Minneapolis may not be associated with funk and soul the way Chicago is with the blues, but it did give us Prince. Now, following in the footsteps of Prince, is Nooky Jones with a new EP called Like Candy. With this EP, the band wanted to capture the energy and soul of its live shows. Even if you have never seen the band perform, you realize that the band members did a pretty good job of bringing the energy to this soulful, funky EP.
Right off the bat, you’re greeted by the bouncy melody of “Gimme Some More” that features some horns and organ working with the rhythm section, who are sure to get you moving. It works a similar groove to The New Mastersounds.
The band slows things down for “Pardon Me” – at the beginning Cameron Kinghorn sings, “I can see you wear that smile while you try to pretend that you would never make me feel like this again.” The lyrics throughout the song are just as heartbreaking. However, the sad theme is countered by the groovy melody that is driven by the organ and punctuated by the horns. The band also brings the tempo down for the jazzy “Everything You Do”. It may not be entirely accurate to call this a slow jam, but it comes close.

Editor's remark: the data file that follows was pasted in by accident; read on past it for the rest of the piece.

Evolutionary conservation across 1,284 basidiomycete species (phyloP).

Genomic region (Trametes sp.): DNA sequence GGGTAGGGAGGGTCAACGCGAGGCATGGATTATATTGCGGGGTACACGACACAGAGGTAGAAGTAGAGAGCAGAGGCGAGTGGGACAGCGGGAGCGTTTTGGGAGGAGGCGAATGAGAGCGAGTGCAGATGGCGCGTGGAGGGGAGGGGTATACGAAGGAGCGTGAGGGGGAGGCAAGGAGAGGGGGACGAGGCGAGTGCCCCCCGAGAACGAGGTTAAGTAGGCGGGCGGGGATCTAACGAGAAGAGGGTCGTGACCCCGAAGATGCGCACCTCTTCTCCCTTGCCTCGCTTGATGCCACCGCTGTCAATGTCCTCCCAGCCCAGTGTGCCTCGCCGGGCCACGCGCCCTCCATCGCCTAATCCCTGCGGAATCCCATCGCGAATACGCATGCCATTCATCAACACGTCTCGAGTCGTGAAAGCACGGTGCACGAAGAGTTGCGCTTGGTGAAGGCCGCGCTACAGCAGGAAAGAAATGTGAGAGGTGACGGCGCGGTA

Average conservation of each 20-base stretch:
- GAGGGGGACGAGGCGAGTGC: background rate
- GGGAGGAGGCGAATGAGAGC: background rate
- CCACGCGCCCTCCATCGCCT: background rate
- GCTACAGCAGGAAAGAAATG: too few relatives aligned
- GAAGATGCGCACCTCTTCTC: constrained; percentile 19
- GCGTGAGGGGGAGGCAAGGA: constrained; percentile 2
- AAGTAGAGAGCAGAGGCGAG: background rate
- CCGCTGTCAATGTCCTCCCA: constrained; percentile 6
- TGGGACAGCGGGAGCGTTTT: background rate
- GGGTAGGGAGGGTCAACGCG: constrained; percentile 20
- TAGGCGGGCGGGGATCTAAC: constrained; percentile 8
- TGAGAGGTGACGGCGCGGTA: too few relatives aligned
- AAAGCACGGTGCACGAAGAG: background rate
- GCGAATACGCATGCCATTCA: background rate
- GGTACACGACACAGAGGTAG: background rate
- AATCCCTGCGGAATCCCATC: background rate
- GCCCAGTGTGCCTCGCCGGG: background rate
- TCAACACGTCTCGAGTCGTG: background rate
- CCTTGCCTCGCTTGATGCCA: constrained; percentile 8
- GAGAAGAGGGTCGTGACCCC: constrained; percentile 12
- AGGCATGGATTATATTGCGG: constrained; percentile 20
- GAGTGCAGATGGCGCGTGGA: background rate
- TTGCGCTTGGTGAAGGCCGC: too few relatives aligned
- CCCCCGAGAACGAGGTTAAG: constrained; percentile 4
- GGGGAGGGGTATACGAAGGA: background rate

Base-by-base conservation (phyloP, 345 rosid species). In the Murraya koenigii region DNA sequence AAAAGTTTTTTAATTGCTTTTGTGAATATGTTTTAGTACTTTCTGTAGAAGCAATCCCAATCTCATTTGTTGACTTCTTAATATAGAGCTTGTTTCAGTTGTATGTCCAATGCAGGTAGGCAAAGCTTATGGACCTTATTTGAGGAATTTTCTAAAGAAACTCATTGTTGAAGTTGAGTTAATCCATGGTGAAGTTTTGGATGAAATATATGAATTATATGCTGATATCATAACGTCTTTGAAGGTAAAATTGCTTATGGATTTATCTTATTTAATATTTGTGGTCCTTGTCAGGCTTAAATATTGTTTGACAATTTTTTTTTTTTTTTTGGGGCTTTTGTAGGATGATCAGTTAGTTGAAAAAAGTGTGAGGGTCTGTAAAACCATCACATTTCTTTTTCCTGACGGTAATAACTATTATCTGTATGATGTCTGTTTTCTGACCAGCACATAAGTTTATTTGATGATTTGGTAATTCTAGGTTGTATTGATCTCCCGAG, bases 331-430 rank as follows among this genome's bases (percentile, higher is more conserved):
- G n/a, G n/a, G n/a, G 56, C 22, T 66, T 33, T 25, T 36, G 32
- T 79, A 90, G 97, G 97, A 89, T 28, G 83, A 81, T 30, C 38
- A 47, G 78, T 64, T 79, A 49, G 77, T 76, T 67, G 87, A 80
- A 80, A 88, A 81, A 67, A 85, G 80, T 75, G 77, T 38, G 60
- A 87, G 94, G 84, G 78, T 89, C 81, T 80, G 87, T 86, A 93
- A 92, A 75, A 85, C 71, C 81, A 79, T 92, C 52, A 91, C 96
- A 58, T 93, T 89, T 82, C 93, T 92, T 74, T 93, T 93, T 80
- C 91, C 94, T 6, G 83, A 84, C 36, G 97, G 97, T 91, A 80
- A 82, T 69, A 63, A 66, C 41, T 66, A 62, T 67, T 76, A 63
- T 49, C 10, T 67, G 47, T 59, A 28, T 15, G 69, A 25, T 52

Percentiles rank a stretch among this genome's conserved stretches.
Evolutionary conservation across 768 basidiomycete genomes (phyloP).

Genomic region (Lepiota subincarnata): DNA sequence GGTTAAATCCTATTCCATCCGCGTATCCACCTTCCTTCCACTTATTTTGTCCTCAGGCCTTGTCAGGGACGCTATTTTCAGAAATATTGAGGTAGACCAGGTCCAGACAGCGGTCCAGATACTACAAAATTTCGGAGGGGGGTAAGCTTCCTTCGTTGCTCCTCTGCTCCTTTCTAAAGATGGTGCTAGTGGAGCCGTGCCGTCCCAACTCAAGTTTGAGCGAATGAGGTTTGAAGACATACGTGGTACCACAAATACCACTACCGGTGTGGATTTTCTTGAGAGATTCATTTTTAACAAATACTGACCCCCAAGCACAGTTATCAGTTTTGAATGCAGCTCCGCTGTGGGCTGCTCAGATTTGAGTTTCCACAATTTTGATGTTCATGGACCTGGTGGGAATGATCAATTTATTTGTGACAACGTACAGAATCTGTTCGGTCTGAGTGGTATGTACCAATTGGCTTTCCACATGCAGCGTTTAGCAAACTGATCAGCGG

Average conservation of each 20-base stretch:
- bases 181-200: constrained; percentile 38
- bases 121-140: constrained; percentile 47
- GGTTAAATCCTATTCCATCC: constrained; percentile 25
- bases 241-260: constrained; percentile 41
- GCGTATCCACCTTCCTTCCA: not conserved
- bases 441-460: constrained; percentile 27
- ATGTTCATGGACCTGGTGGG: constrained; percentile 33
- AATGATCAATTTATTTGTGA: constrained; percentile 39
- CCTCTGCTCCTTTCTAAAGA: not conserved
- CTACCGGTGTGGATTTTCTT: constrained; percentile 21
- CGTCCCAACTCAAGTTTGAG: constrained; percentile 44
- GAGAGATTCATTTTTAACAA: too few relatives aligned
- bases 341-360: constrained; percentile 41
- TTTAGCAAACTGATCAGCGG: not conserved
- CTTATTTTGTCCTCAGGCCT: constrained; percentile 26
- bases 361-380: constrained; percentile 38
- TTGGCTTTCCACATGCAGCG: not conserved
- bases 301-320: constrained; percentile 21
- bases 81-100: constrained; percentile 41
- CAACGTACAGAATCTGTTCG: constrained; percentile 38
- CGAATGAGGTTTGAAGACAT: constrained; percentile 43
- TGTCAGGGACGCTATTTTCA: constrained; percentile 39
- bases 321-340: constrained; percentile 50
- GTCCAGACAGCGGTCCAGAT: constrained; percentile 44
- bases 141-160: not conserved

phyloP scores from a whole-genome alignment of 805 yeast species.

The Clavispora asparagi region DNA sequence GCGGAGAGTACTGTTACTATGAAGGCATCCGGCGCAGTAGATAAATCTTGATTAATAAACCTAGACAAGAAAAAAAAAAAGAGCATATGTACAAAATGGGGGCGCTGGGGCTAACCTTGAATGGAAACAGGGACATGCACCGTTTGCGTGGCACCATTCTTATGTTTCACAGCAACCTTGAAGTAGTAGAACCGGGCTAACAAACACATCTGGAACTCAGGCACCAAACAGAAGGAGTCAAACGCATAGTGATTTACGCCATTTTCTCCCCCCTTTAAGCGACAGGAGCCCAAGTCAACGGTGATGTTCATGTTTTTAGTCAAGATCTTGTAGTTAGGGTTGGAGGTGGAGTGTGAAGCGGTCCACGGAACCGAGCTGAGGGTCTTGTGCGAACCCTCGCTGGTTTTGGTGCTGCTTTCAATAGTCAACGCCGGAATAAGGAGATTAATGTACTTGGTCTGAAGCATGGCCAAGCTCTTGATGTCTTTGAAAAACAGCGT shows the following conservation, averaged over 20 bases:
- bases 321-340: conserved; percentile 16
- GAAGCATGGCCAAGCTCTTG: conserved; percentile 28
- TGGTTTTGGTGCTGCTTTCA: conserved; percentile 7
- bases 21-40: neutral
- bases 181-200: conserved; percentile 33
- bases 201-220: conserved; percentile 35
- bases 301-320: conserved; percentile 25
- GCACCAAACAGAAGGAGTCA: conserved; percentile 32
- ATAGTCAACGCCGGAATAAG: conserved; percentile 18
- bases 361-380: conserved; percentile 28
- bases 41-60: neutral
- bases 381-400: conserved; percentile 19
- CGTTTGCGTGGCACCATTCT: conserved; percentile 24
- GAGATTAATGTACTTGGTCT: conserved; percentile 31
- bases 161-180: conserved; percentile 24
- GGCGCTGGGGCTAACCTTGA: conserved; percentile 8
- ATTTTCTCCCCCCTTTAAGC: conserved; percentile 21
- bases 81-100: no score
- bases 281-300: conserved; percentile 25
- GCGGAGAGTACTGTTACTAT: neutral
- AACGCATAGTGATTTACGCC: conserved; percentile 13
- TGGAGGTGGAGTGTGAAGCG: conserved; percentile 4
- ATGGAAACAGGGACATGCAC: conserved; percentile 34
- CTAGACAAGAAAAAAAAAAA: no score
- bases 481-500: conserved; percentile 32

The title track takes a turn toward pop both in the melody – where the piano is in the forefront – and the lyrics. It’s a song that you can easily imagine blasting from car windows and shopfronts in the summer.
The EP closes with “After Two”, which features Cory Wong of Vulfpeck. This song cooks with horns that sound like the best of Memphis soul. If the bass line of this song doesn’t get you moving, it’s hard to know what will. Don’t be surprised if you get a little sweaty from moving to this song.
This EP is only five songs, so it does what an EP is meant to do. Namely, it leaves you wanting more of the bright melodies and groovy rhythms. Like Candy will be available everywhere on September 27. The band will celebrate the release at Paisley Park at September 28. It will be the first live ticketed event there since Prince died.
Photo cred: Kayla Koterwski-Tate